It’s a bandaid designed to limit the power delivery to the unit if it shorts out, I guess. Not sure why the factory fusing can’t do that already, but maybe it has to do with whether the key is on or off.

      I remain a H/K fan, but their recall parade has been quite steady for a long time. My personal cars have hardly been affected, though.

      • 0 avatar
        Art Vandelay

        Had I kept my wife’s Santa Fe, I believe this would have been the 3rd recall due to fire risk. The year range matches up anyway.

      • 0 avatar
        mcs

        What manufacturers haven’t been hit with some sort of recall? I can only think of Koenigsegg having just a single $1.3 million dollar car recalled for a TPMS issue. I still like h/k. Good winter-testing spy shots of the Ioniq 6 are on some of the automotive websites. It has to be one of the least “EV-looking” EVs I’ve seen so far. Looks like an ICE sedan. For lower-priced vehicles (whatever that is these day), I probably still trust h/k the most.

  • avatar
    dal20402

    I eagerly look forward to the usual suspects telling us that liquid fuel-powered vehicles are inherently defective and need to be banned until manufacturers figure out how to make them viable.

    • 0 avatar
      FreedMike

      I know, and I got only 350 miles on my last tankful of gas.

      RaNGe AnXiETy iZ sO rEaL

      • 0 avatar
        mcs

        You’re lucky you don’t have a GT500. Only around 200 miles range for that.

        https://www.edmunds.com/ford/shelby-gt500/2020/long-term-road-test/#:~:text=You%20expect%20poor%20fuel%20economy,range%20from%20most%20electric%20vehicles.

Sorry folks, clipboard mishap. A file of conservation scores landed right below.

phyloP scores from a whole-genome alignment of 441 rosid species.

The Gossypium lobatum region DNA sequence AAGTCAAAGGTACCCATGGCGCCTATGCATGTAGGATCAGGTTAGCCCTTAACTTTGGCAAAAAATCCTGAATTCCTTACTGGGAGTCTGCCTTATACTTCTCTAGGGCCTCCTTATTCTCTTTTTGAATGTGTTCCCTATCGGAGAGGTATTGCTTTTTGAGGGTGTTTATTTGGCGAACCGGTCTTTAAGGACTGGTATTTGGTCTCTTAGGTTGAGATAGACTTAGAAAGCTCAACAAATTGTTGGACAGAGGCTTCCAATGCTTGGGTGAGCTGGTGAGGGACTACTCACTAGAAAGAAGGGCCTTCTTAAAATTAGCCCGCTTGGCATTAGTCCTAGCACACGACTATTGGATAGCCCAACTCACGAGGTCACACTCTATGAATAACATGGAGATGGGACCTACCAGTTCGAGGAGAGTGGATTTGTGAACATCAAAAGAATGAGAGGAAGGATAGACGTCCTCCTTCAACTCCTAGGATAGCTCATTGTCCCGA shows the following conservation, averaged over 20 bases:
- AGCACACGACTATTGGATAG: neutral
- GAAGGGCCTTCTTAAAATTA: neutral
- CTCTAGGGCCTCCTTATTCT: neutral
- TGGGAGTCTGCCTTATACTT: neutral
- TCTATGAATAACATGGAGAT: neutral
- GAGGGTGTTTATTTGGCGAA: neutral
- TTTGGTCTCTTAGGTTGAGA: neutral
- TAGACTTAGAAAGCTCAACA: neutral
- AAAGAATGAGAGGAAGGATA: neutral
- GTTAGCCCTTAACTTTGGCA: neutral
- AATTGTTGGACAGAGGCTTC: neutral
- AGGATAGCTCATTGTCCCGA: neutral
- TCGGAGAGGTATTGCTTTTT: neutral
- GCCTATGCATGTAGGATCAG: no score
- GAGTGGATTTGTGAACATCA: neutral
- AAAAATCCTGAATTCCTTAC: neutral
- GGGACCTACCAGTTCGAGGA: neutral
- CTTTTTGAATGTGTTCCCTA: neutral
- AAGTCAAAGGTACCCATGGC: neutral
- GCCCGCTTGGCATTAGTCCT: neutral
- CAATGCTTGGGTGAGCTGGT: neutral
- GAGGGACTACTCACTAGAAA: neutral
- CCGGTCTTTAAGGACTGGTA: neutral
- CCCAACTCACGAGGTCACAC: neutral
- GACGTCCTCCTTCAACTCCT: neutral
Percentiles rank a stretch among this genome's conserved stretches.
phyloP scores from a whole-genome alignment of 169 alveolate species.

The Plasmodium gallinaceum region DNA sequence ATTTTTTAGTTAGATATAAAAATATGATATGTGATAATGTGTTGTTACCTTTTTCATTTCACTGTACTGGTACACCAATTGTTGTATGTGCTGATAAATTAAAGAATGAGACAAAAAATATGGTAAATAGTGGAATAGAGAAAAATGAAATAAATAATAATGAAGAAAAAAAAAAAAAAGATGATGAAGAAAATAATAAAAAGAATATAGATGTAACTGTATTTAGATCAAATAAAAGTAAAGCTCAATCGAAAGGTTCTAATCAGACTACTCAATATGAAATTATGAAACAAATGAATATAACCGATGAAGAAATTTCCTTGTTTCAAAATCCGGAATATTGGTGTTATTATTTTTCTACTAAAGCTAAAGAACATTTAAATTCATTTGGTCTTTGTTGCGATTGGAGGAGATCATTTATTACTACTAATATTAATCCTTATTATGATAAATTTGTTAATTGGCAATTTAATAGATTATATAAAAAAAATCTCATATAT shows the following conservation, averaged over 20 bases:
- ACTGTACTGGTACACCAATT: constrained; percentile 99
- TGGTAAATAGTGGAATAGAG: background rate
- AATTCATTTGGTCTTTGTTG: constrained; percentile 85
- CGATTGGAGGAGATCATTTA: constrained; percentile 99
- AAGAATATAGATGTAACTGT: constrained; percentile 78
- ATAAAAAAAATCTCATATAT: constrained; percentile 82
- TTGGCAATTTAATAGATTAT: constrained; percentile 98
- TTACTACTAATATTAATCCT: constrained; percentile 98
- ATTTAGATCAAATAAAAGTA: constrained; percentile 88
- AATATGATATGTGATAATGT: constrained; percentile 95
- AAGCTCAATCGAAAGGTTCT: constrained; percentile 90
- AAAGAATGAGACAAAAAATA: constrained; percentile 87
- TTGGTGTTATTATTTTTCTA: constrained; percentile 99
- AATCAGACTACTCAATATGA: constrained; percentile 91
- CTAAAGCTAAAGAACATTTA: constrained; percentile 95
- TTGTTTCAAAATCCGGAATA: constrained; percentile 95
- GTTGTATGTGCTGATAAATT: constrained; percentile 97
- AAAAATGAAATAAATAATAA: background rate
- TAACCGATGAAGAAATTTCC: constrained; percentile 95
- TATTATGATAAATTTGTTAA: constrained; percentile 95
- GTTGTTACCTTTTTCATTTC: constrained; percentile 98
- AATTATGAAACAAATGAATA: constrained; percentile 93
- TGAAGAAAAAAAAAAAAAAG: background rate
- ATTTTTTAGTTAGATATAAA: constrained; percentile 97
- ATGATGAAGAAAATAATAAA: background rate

• 0 avatar
        FreedMike

        Could be worse…Car and Driver did a long term test of a Ram TRX, which gets a rollickin’ 10 mpg. And it takes premium. Based on that, someone who drives 15,000 miles a year would spend a touch under five hundred bucks a month on gas.

        Yeehah!

        • 0 avatar
          bullnuke

          This is the reason my F-350 resides in its spot in the driveway when not towing my 16k lb horse trailer. 11 to 12 mpg going to get groceries in town is a bit of a wallet emptier.

  • avatar
    Margarets Dad

    I’m a lifelong New Yorker and I’ve never seen a car in flames on the West Side Highway. But what would I know that some obnoxious punk from Michigan doesn’t?

    You’d been talking about leaving NYC. Have you done it yet? Good riddance Matt, we deserve better than you.

    • 0 avatar
      bullnuke

      Margaret – I sincerely hope that your dad didn’t teach you to call people names when you were growing up. It really doesn’t add much to a conversation and really tends to show that a person has nothing of value to say to support their position in the conversation. If he did teach you to use name calling to attempt to denigrate others, I am truly sad for you.

    • 0 avatar
      FreedMike

      Do we have moderators here anymore?

  • avatar

    There are high speed pursuits in England? In the country that gave World “Black Sabbath”? I thought that England unlike us (Russia or USA) is a civilized country and nobody runs from police and puts lives of unsuspected drivers into risk.

  • avatar

    And why BMW SUV and not beloved Ford Mondeo AWD which is fast car even with 2.0L Ecoboost. And it looks better too and is less expensive and considered to be a British car like Jaguar. Hell why not Jaguar if they are ready to waste money anyway?

  • avatar
    Eaststand

    This is what happens when you start making your engines with an insane amount of plastic instead of metal

  • avatar
    Arthur Dailey

    High speed pursuit in the UK is something of a misnomer. Just how fast can you pursue someone while driving a Cortina, Zephyr, Hillman or other British vehicle? I always laugh when watching British shows from the 60’s to 80’s and the police are driving these vehicles which were dangerously slow in North American traffic. And unreliable. I expect to see the police pushing their cars during a chase.

    Or watch the original Lavender Hill Mob, with the police cars in pursuit ringing the little bells attached to their vehicles.

  • avatar
    ToolGuy

    • BMW’s are awesome
    • Diesels are awesome

    I know these two ‘facts’ because I read stupid Car & Driver as a stupid teenager.

    (Fortunately I never threw any money away on a BMW – I’m not *that* stupid.)